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Editorial Consultants
E. J. Kalwachia and
A. C. Patankar

Correspondents
A. I. Bhuvaneshwar (East)
F. K. Khapoliwalla (West)
Dhruv Sharma (New Delhi)
Vinod Kumar (Chennai)

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Nariman Bacha
S.R. Marolia

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Delshad Kumana

Assistant Editor
Rashna Ardesher

Editor
B. K. Karanjia

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Calling The Tune

Few in Godrej today may be aware that, in the late 1950s, a short film entitled The Godrej Story was shown on a Sunday morning to a full house of invitees at the Eros Cinema in Bombay. The film was scripted by this writer and made by the well-known documentary film-maker B.D. Garga, with Pratap Sharma doing the narration. Prints were also sent out to Godrej branches in metropolitan cities for the film to be shown in local cinema houses.

This came to mind recently at a private screening of Zafar Hai’s Merchant Princes of Bombay, featured elsewhere in this issue. The merchant princes dealt with are Jamsetjee Jejeebhoy, who dominated the so-called China (read opium) trade; David Sassoon, who owned the most powerful trading house in the Orient; Premchand Roychand, whose home came to be labelled “a miniature stock exchange”; and another legendary Jamsetjee, Jamsetji Tata, who ushered the Industrial Revolution in India.

Introducing this film, Zafar Hai spoke of the financial constraints he experienced in making it. Somehow, these constraints seem to have operated more stringently on Jamsetjee Jejeebhoy’s story than on that of the other three “princes”. Which is a pity considering that Jejeebhoy in his own way stood out among the four, particularly as a pioneer of philanthropy in India. A man of vision, at a time when there were hardly any schools in Bombay, he instituted the J.J. School of Art, which was to achieve world standards and, realising that there was not a single hospital for civilian patients, he donated Rs. 1,50,000 towards building the magnificent J.J. Hospital. When a great fire devastated Surat in 1837, he sent an entire ship — consider the exuberance of the man, the flamboyance of his gesture — a ship loaded with provisions, bales of cloth, medicine, material for tents, and so on. When he visited his birthplace, Navsari, after a lapse of 50 years, he took goldsmiths with him to forge bracelets and necklaces for the local women. And when the goldsmiths ran out of gold, he sent for more goldsmiths to bring in more gold.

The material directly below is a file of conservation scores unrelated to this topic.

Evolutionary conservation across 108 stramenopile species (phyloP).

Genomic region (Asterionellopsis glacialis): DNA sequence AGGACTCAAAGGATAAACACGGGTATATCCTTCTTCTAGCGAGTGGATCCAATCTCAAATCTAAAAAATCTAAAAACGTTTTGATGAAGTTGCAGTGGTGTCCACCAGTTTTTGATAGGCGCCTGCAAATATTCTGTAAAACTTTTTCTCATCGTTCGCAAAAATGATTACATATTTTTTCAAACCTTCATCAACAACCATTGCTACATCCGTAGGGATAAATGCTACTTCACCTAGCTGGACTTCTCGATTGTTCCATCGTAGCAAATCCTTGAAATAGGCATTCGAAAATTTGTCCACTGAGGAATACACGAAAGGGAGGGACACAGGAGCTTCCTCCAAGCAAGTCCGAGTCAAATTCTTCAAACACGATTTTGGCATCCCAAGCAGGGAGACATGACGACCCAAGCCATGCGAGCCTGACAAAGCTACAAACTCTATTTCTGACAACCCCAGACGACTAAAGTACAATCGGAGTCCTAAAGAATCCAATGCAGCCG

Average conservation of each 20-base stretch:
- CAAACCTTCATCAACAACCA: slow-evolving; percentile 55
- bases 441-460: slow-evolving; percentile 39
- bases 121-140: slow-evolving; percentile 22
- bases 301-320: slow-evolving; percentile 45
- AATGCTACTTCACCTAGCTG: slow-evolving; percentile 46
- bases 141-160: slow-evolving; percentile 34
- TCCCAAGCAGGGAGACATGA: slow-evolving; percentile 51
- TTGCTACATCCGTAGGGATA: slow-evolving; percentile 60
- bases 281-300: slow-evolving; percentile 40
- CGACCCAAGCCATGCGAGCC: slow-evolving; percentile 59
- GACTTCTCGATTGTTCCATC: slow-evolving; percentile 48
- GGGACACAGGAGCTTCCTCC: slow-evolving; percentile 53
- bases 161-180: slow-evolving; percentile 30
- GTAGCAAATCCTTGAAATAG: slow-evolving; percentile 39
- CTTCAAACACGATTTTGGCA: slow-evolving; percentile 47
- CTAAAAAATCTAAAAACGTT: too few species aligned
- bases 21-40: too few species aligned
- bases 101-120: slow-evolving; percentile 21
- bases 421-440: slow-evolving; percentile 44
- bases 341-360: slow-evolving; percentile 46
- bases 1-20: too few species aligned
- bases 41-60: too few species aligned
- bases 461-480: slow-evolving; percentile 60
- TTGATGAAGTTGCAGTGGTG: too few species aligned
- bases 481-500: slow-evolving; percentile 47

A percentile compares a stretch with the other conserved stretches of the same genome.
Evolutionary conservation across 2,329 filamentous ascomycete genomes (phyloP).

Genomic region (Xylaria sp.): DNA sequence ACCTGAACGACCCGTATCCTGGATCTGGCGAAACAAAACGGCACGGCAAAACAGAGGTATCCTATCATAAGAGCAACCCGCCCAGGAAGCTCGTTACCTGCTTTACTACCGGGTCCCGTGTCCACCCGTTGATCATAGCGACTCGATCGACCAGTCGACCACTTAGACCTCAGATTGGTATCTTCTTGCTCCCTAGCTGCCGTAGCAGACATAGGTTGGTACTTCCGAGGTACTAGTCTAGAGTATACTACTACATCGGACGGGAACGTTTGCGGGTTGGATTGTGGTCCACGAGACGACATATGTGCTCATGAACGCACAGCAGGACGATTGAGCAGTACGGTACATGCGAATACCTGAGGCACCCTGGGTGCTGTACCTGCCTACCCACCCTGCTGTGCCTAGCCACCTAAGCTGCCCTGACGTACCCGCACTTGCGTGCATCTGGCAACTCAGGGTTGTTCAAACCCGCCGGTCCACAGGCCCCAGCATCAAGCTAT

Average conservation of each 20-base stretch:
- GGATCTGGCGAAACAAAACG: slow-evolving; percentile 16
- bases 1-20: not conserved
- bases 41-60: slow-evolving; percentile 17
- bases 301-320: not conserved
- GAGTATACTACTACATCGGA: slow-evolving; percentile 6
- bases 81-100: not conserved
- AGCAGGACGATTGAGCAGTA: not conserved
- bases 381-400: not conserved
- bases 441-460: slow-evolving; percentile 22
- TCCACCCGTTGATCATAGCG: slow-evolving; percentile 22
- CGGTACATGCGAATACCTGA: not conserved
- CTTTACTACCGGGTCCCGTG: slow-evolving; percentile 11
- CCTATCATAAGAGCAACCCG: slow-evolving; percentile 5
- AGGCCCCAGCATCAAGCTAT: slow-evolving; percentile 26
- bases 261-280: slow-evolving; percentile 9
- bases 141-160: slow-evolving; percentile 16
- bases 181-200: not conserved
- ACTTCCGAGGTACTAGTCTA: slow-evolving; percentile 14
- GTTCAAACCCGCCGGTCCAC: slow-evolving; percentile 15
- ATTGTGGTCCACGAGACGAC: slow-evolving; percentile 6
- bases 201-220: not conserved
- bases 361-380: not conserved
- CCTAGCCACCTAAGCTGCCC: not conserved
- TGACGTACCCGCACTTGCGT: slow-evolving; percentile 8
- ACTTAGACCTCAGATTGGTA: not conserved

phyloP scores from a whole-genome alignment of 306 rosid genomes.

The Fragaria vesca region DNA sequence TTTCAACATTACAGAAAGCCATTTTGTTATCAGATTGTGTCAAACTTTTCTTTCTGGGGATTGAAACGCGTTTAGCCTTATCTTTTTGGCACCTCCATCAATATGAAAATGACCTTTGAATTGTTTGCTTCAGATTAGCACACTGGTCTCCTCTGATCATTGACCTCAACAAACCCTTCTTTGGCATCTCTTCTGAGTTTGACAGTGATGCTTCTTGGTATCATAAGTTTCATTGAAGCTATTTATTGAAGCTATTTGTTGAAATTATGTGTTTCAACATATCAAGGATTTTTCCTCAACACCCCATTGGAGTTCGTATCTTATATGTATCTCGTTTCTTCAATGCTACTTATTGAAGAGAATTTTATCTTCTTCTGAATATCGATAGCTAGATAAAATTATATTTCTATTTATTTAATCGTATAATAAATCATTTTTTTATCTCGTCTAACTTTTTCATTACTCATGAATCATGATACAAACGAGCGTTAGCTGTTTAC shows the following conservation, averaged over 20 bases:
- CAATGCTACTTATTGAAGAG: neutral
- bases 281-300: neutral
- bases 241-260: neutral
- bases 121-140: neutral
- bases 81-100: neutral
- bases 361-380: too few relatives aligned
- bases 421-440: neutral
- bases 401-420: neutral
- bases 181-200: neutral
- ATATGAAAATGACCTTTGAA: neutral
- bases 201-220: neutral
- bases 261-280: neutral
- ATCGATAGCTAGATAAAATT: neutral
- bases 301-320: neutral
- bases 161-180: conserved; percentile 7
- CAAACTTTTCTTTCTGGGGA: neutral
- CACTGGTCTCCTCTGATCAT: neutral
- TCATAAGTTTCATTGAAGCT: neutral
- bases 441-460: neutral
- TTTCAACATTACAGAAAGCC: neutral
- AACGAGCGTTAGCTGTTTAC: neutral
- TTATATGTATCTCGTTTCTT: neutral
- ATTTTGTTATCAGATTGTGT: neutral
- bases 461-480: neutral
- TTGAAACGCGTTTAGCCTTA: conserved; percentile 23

Jejeebhoy’s philanthropies were as diverse as they were generous. They were not confined to India. When France fell victim to a flood, he contributed £500 to the Lord Mayor’s Relief Fund set up in London, which made the grateful Prefect of the Seine convey to Jejeebhoy, through the Lord Mayor, “the gratitude of the entire French nation”. In truth, in good times, he was a godsend; in times of distress, a one-man relief centre, spreading joy and goodwill.

All these and other facts of his extraordinary career were made known to the director. Jejeebhoy lived his life as if an enchantment lay upon it, but in the comparatively limited footage allotted to him in the film, the enchantment doesn’t show, the man just doesn’t come alive. One gets the uncomfortable feeling sitting through this documentary that more than the contribution of the merchant princes themselves to the country, the contribution by their descendants to the film’s kitty has determined the allotment of footage. One is disappointed that a film-maker of Zafar Hai’s calibre and repute, who made The Taj of Apollo Bunder, which is recognised as a classic, should have allowed his judgement to be so swayed by monetary considerations. On second thoughts, Zafar Hai cannot really be blamed. Getting finance in India to make a documentary of this nature, leave aside the problem of obtaining the wide release such a film requires and deserves, is quite a nightmare, and the few financiers there are can be both demanding and exacting. It is the same old sad story — the piper paid, the tune called.


B.K. Karanjia